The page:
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Police chief issues rallying call after drugs raids in the Highlands

By Val Sweeney

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Detective Chief Inspector Mark Czerniakiewicz.
Detective Chief Inspector Mark Czerniakiewicz.

Drugs and cash have been seized at locations in the Highlands as part of a UK-wide week of activity targeting organised crime gangs which use vulnerable individuals – including teenagers – to transport and sell their illegal wares.

And the success has prompted a fresh appeal from one of the region's top detectives for the public to be their eyes and ears as they strive to combat the scourge of so-called County Line dealers.

Police dog handlers have visited post offices in the region to intercept drugs transported via the mail and officers armed with search warrants investigated several properties.

In the Highland and Islands, £20,000 in cash and almost £500 in counterfeit notes were seized while officers recovered crack cocaine, heroin, and cocaine and more than 2kg of cannabis.

In Inverness, almost £1000 in cash, mobile devices, £2500 worth of heroin and £1800 worth of crack cocaine were confiscated after a property in Balloan Road was searched.

Elsewhere, a package containing high-purity cocaine, with a street value of more than £25,000, was intercepted at a post office and a subsequent search of a property in Simpson Place in Dingwall saw cannabis worth around £40,000 being recovered. A 32-year-old man was arrested and inquiries are ongoing.

City councillors were told ahead of a meeting yesterday that five county lines drugs gangs, based mainly in Liverpool, London and Derby, are operating in the Inverness area.

However, police are increasing their efforts by doubling the size of the Inverness-based police team to tackle county lines gangs to 10, working under the direction of a detective sergeant.

As well as linking in with specialist units from Scotland and England to share information and co-ordinate activity, it is also working with other partners such as housing, social work, the NHS and charities in a bid to stop supplies of drugs and the exploitation of vulnerable people and children – some as young as 15.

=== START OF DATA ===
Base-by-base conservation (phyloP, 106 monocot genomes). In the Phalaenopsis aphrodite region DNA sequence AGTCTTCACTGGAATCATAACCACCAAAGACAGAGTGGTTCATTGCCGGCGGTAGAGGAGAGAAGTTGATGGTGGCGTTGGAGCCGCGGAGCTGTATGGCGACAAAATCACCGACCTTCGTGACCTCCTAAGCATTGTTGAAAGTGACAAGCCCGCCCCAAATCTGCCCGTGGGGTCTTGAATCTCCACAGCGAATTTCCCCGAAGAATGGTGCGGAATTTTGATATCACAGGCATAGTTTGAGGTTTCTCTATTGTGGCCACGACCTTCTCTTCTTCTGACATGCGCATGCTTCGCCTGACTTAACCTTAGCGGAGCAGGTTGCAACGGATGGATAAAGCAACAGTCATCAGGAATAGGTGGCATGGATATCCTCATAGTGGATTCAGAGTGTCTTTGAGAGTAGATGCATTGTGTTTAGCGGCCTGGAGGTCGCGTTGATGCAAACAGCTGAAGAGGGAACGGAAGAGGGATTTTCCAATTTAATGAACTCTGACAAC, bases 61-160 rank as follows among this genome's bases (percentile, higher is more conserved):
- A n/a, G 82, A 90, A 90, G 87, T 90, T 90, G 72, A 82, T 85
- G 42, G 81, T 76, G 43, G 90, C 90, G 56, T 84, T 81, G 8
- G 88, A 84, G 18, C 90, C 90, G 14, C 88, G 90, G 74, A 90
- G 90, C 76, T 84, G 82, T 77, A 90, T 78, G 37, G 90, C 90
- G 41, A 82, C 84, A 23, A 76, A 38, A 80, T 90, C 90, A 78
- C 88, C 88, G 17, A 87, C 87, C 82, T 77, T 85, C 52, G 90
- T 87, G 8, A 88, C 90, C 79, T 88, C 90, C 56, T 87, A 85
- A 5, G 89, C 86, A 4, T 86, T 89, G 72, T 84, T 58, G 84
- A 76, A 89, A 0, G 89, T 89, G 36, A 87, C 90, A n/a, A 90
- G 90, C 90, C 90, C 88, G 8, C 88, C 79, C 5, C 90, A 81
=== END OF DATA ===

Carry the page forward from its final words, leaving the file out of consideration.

Detective Chief Inspector Mark Czerniakiewicz, of Highlands and Islands CID, was pleased with the results of the week-long operation and issued an appeal to the public as the team continues its work.

"There are drugs here," he said.

"We are actively doing something about it and continually need the help of the public to look out and tell us about anything they are aware of which may be relevant to that drugs supply."

It could cars visiting a property at strange times of the day or night, for example, or new people coming and going from neighbouring properties.

"We want to use as many tools as we can to stop these drugs hitting the streets," Det Ch Insp Czerniakiewicz said.

"We have got great partnership with a whole number of people.

"Everyone is following in the same direction. It's very good and very positive.

"If you can imagine as a police service, we cannot do everything on our own.

"That is why we are speaking to partners in housing, social work and the Post Office.

"It is about getting that joint approach to really protect these vulnerable adults and vulnerable children."

He said the element of 'cuckooing' was particularly unsavoury with dealers taking over the homes of vulnerable people – adults and children.

He continued: "What we have found in the last number of months is children in this area from other parts of Scotland and England.

"These are children who have found themselves in Inverness having originally gone for a drive have being told they were going to Glasgow and ended up in Inverness, being coerced into distributing drugs."

Related story: Five gangs bringing drugs into Inverness

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